West Virginia Divorce FAQ

Divorce – State FAQ – West Virginia

Residency requirements, venue and procedures

Q: How long must I have lived in West Virginia prior to filing for divorce in an West Virginia court?

A: At least one of the spouses must have been a resident of West Virginia for at least 1 year immediately prior to filing for divorce. However, if the marriage was performed in West Virginia and one spouse is a resident when filing there is no durational time limit.

Q: What are the terms used to identify the parties in a divorce proceeding?

A: The party filing the action is called the Petitioner, while the other party to the divorce is referred to as the Respondent.

Q: What is “venue,” and what is the proper venue for a divorce case?

A: “Venue” refers to in what locality the case is filed. In West Virginia, proper venue for the divorce action is in the county in which the spouses last lived together, or the county where the defendant currently lives, or the county where the plaintiff lives if the defendant is a non-resident.

Q: What is the title of the document initiating the action for divorce? The order granting the divorce?

A: The title of the document initiating the divorce proceeding is a Petition for Divorce, while the title of the order granting the divorce is referred to as the Decree of Divorce.

Grounds for divorce

Q: What is meant by “grounds for divorce”?

A: A “ground” for divorce is a “reason” for divorce. A set of judicially recognized reasons for divorce exist in West Virginia. You must use one or more of these reasons to justify your divorce.

Q: What are the recognized grounds for divorce in West Virginia?

A: Grounds 1. and 2. are “no-fault” grounds. This means the fault of one party in destroying the marriage is not at issue.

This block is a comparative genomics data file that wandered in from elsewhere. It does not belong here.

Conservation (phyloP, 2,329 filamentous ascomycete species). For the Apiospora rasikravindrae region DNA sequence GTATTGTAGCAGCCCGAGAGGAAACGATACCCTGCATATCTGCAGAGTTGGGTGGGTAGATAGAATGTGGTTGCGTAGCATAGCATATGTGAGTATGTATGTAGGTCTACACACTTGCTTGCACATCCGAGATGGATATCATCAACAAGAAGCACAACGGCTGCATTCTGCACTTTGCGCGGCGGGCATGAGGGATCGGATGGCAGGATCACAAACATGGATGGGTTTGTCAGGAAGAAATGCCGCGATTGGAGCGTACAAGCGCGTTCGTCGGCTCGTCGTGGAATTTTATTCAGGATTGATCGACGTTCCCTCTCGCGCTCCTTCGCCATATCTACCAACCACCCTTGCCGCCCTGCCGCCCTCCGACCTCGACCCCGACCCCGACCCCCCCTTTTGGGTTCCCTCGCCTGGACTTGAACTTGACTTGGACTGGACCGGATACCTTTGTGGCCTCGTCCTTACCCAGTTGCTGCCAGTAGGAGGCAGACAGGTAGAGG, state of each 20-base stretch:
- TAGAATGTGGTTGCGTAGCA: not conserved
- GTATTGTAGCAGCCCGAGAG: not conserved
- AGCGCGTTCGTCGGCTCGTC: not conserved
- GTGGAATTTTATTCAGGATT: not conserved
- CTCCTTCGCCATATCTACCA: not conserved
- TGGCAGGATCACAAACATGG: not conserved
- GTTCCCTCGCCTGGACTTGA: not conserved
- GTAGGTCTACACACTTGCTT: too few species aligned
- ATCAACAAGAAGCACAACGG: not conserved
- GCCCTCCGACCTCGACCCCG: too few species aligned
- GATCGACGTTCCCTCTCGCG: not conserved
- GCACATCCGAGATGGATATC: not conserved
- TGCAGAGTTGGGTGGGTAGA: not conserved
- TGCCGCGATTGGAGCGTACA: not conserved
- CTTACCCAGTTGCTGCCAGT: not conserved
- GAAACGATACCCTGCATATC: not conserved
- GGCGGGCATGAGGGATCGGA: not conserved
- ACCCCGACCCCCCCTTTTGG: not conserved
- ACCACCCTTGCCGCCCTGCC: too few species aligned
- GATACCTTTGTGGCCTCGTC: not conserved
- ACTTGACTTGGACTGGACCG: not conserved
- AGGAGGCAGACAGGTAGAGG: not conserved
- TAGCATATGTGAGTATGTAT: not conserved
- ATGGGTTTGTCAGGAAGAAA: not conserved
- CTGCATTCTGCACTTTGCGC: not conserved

1. Irreconcilable differences.
2. Spouses have been living separate and apart without cohabitationand without interruption for 1 year.
There are several other recognized grounds for divorce in West Virginia:
3. Adultery
4. Abandonment for 6 months
5. Addiction to alcohol and/or drugs
6. Confinement for incurable insanity for 3 years
7. Physical abuse or reasonable apprehension of physical abuse of a spouse or of a child
8. Conviction of a felony
9. Cruel and inhuman treatment
10. Willful neglect of a spouse or a child
11. Habitual drunkenness

Property Division

Q: On what basis does the court decide how marital property is divided?

A: Virginia is a so-called “equitable distribution” state. This means that the division of property and debts between the divorcing parties should be fair and equitable, but not necessarily equal. The court has wide discretion in equitably distributing property. Factors the court will consider are discussed on the West Virginia Divorce Main Page.

Q: Is the “separate property” of one spouse subject to being divided up?

A: The question here is whether property “belonging to” one of the parties should be included in the marital estate for purposes of an equitable division. Generally, separate property acquired before the marriage or by gift or inheritance during the marriage may be excluded from the marital estate if neither the property nor its income has been used for the common benefit of the parties during their marriage.

Q: What if the parties occasionally use an item of separate property (for example, silver table utensils inherited by the wife) for the benefit of both parties?

A: The property may be subject to division. Where the parties regularly use property acquired by one party before marriage for the common benefit of the parties, it is more likely to be available for consideration in dividing property. The frequency of use may be considered by the court in making the decision.